Fertility Treatments Are Safe for Many With Arthritis

Inflammatory arthritis and its treatments can make conception harder; fertility treatments may make it easier.

By Linda Rath | Oct. 4, 2022

Having a rheumatic disease can make conception more challenging and complicated. Most couples get pregnant after six months to a year of trying to conceive. But pregnancy may take longer or be impossible for some people with inflammatory forms of arthritis, like rheumatoid arthritis, and lupus.

There are several reasons for this. Some are directly tied to arthritis medications, including nonsteroidal anti-inflammatory drugs (NSAIDs), which are associated with a longer time to conception, and cyclophosphamide (Cytoxan) — used to treat lupus nephritis and interstitial lung disease among other conditions — which can cause infertility in both men and women. Some research links infertility to high disease activity and inflammation. Hormone-disrupting chemicals called phthalates, found in products from plastics to drug coatings and cosmetics, are also associated with infertility and other reproductive problems in women with rheumatic disease as well as those without disease.

What About Fertility Treatments?

Fertility treatments such as in vitro fertilization (IVF) and cryopreservation (freezing eggs, sperm or fertilized embryos) may be options if you wish to have a biological child but haven’t been able to conceive naturally. These procedures — known medically as assisted reproductive technologies (ART) — are generally safe for many, but not all, people with arthritis.

As with a natural pregnancy, your arthritis symptoms must be well controlled for at least six months before IVF, and any medications you take must be safe for you and a potential fetus. Ideally, you should also test negative for antiphospholipid (aPL) antibodies. About 50% of lupus patients have aPLs. They’re also found in up to one-third of those with scleroderma  as well as in people who don’t have arthritis.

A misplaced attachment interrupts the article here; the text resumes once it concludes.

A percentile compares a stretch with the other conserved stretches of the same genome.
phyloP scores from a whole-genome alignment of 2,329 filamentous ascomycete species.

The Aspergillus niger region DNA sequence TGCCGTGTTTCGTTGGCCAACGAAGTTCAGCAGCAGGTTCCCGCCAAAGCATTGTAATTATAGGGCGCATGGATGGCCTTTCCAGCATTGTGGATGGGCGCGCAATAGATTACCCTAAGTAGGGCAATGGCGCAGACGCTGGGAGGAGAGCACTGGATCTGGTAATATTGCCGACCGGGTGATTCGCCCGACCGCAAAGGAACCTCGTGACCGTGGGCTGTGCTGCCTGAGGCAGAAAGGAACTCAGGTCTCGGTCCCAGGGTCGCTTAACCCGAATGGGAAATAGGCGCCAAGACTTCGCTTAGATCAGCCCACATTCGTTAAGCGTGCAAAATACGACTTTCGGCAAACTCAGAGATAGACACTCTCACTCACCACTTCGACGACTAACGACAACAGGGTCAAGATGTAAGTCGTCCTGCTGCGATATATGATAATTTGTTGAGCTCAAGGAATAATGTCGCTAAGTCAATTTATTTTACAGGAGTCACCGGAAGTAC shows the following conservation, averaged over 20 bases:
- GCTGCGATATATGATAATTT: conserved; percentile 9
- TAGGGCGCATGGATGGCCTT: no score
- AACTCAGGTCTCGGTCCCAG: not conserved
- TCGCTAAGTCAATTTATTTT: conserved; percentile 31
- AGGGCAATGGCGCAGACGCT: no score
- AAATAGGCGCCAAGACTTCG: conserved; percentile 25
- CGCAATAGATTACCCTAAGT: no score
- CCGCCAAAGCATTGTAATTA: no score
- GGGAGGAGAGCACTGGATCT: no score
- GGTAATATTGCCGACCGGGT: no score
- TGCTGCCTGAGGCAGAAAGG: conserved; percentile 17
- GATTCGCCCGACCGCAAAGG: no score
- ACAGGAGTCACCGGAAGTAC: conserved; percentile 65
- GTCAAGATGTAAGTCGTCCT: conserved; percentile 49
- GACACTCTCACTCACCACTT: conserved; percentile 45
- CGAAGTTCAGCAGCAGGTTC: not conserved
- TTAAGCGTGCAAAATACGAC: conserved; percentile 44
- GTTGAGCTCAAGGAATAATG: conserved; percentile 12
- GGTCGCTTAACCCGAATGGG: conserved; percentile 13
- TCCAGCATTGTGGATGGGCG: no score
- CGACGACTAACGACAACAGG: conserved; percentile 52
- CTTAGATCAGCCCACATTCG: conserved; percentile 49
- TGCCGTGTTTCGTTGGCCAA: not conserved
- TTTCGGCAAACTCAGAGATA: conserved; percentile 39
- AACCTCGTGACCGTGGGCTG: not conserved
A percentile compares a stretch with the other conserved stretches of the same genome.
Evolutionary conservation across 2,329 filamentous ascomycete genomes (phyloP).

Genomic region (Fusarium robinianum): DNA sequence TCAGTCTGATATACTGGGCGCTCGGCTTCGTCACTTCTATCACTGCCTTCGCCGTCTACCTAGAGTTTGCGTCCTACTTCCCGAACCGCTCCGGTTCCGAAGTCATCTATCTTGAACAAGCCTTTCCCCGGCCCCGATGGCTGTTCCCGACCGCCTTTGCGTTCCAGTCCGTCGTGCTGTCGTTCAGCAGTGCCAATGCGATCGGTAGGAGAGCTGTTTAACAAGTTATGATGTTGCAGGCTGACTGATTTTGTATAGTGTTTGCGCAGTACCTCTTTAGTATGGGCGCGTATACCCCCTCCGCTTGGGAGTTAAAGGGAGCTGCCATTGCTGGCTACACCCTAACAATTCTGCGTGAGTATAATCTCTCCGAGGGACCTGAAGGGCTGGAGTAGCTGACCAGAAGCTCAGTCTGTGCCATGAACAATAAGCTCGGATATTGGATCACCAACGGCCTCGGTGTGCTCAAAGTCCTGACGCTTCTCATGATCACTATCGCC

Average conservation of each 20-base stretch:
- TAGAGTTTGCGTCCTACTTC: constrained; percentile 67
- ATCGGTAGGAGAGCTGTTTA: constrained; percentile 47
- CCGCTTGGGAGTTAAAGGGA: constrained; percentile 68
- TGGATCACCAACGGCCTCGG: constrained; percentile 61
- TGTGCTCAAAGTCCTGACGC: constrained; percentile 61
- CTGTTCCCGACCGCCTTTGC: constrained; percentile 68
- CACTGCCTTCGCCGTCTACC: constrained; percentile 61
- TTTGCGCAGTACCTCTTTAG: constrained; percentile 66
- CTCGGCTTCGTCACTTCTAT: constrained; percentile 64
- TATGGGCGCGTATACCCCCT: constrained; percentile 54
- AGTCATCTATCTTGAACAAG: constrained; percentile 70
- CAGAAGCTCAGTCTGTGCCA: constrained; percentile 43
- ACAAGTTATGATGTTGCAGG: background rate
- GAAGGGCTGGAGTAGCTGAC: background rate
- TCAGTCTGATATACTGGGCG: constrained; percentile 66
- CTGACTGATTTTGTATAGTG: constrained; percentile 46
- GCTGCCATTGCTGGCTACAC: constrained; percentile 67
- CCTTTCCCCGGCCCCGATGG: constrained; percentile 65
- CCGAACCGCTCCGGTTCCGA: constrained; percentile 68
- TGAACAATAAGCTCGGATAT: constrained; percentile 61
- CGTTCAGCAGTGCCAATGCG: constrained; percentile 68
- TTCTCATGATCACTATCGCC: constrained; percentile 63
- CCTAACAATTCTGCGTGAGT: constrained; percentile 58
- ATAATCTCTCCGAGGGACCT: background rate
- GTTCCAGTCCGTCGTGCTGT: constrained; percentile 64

If you’re aPL-positive but don’t have symptoms or have been treated for antiphospholipid syndrome, it’s still possible to have fertility treatments. You may be taking warfarin to prevent blood clots; if so, you’ll need to switch to an anti-clotting drug like heparin or low-molecular-weight heparin, which is safer to use during pregnancy, before the procedures. If you have lupus, RA, scleroderma or Sjogren’s syndrome, you should also be tested for autoimmune antibodies called anti-Ro/SSA and anti-La/SSB before undergoing fertility treatments. These antibodies are associated with poor outcomes for both the pregnant person and fetus.

What ART Involves

In vitro fertilization (IVF) is the most effective form of assisted reproduction. It’s also time-consuming, invasive and involves a series of complicated steps and potential complications, including:

  • Hormone shots. Your body normally releases one egg each month (two in the case of non-fraternal twins). To start IVF, you need daily hormone shots to encourage your ovaries to produce more eggs. These high levels of hormones can lead to complications, including flares, blood clots and ovarian hyperstimulation syndrome (OHSS), which can cause the ovaries to swell and leak fluid. Be sure to discuss OHSS-prevention strategies with your doctor. One alternative is to avoid medications by using the egg(s) you produce during normal ovulation — a process called natural cycle IVF — however, the implantation rates of this method are generally low.
  • Egg retrieval. Once you have enough mature eggs — usually a minimum of six or seven per cycle — they’re collected using ultrasound aspiration. This is a procedure in which a fine needle connected to a suction device is used to remove the eggs.
  • Fertilization. Your eggs are fertilized by sperm in a lab. During conventional IVF, the egg is placed in a dish with lots of sperm, which penetrate the egg naturally. In a technique called intracytoplasmic sperm injection, a single sperm is directly injected into each egg. This technique hasn’t been shown to improve outcomes except in cases of male infertility. It’s also linked to potential genetic abnormalities and birth defects and raises the cost of treatment considerably.